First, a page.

Another advantage of using isotopic analyses in these contexts is that genetic analyses of ancient diseases are difficult to perform for three main reasons:

a) Highly degraded a DNA sequences (due to the preservation conditions) can limit the identification of the SNPs of metabolic pathways related to the pathologies.

b) Most genetic diseases are jointly caused by many genes and environmental factors and identifying a disease-related haplo type yields information about a possible predisposition to a disease but does not provide information on the manifestation of the disease on the analysed sample.

c) Finally, aDNA analysis is costly and time-intensive. Therefore, the stable isotope method is often the unique molecular method that can be efficiently used.

In conclusion, holistic analysis must to be applied to uncover more information from the bones and stable isotopic analyses should be more routinely in corporate into the analysis of past populations. A lot of information has been “written in the bones,” but we have to learn how to read them better.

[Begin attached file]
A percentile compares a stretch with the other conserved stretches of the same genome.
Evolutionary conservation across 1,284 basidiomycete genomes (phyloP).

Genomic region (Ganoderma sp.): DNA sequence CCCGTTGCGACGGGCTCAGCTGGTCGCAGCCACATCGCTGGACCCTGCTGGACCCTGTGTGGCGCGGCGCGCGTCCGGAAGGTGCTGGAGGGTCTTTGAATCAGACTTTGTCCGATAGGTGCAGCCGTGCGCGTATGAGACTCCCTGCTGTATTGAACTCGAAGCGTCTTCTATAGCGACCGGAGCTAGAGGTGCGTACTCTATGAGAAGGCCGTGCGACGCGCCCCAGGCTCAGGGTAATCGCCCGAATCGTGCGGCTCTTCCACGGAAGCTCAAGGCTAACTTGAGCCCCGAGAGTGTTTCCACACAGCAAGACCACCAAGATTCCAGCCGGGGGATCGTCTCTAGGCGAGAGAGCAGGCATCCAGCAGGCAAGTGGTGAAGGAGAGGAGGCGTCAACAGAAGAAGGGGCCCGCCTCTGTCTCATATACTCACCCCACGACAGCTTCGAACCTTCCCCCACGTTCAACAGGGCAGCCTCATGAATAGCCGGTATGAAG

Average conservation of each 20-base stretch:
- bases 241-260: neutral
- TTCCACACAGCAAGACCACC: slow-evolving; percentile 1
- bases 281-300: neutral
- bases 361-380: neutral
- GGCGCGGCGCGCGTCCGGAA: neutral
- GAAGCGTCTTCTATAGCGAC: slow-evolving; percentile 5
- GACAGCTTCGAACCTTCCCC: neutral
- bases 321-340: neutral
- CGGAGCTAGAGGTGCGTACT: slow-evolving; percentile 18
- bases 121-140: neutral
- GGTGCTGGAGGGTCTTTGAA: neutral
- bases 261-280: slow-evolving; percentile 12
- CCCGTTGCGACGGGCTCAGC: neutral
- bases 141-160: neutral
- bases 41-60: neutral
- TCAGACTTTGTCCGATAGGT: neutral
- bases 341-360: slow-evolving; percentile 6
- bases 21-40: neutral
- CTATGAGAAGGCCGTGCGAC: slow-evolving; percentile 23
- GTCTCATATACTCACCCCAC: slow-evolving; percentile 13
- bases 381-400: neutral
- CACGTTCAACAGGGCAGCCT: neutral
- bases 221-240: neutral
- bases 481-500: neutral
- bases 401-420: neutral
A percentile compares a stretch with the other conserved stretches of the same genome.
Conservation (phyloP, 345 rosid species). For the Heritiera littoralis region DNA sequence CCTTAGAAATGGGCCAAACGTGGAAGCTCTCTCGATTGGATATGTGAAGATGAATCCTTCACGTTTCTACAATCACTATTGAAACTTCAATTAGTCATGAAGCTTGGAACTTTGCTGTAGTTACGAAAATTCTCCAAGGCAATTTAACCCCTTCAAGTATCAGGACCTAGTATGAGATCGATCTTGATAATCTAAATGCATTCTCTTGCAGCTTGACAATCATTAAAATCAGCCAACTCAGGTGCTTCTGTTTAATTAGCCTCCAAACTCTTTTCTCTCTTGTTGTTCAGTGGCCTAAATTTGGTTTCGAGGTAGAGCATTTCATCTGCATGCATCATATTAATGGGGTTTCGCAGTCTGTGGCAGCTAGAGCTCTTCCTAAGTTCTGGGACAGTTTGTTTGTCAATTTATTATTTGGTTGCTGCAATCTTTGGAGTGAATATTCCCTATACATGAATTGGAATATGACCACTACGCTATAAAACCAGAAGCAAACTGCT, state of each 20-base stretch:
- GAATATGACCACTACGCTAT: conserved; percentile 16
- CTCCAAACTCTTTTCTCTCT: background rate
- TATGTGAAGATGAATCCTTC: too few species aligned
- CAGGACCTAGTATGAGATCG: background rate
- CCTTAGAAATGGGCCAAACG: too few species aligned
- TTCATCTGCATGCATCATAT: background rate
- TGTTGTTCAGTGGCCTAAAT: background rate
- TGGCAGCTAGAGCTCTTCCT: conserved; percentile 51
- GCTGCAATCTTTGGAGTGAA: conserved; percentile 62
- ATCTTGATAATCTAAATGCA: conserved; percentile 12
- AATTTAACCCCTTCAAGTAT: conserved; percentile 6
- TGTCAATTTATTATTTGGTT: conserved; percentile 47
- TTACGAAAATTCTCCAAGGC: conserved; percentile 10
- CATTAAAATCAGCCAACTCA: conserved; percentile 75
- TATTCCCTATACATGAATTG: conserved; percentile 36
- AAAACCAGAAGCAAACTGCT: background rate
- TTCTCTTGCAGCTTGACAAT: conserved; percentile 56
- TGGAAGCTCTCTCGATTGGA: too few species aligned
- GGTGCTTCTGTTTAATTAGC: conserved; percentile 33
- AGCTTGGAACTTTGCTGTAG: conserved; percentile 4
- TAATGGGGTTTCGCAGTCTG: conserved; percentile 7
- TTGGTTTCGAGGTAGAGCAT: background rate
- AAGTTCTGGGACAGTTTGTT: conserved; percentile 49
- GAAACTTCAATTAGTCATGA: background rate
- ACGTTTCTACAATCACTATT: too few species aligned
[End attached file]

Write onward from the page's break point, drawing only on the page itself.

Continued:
I am grateful to Prof. Olga Rickards and to Prof. Fabio Macciardi for them insightful and constructive comments. I thank Lindsey B. Anderson for her assistance with the English revision of the manuscript.


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© 2018 Gabriele Scorrano. This is an open access article distributed under the terms of the Creative Commons Attribution License , which permits unrestricted use, distribution, and build upon your work non-commercially.